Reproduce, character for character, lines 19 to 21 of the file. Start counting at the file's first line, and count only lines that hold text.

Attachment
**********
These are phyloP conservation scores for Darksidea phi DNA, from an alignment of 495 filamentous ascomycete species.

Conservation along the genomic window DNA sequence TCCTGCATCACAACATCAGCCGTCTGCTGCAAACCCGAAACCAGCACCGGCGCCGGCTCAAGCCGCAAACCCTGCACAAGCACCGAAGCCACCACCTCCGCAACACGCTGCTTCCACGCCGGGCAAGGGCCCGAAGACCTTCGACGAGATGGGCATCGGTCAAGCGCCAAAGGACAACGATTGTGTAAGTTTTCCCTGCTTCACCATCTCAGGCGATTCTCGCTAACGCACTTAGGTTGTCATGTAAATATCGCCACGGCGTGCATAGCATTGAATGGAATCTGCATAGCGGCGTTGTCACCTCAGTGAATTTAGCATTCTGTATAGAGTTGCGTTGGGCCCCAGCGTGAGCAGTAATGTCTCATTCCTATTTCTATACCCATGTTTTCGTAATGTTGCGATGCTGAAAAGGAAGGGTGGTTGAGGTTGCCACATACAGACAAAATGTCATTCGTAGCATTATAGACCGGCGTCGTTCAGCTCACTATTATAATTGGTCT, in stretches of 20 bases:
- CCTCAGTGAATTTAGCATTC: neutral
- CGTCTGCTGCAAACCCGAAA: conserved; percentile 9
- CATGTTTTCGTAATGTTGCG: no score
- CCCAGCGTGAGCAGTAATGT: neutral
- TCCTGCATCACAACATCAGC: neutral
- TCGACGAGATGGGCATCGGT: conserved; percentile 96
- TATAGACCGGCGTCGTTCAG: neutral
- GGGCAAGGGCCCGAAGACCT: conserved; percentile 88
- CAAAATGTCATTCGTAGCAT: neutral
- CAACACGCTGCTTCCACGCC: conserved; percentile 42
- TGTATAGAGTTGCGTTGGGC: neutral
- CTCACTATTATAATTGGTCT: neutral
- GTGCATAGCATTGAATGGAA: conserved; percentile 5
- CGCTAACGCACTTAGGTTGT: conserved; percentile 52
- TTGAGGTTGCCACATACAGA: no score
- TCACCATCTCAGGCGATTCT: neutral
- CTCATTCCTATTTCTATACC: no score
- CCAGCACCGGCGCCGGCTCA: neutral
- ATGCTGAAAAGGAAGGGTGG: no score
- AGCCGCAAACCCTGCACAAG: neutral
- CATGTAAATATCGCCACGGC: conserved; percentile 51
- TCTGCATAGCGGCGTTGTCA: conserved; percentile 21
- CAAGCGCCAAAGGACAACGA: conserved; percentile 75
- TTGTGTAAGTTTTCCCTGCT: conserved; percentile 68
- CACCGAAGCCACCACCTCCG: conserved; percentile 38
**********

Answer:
- CTCATTCCTATTTCTATACC: no score
- CCAGCACCGGCGCCGGCTCA: neutral
- ATGCTGAAAAGGAAGGGTGG: no score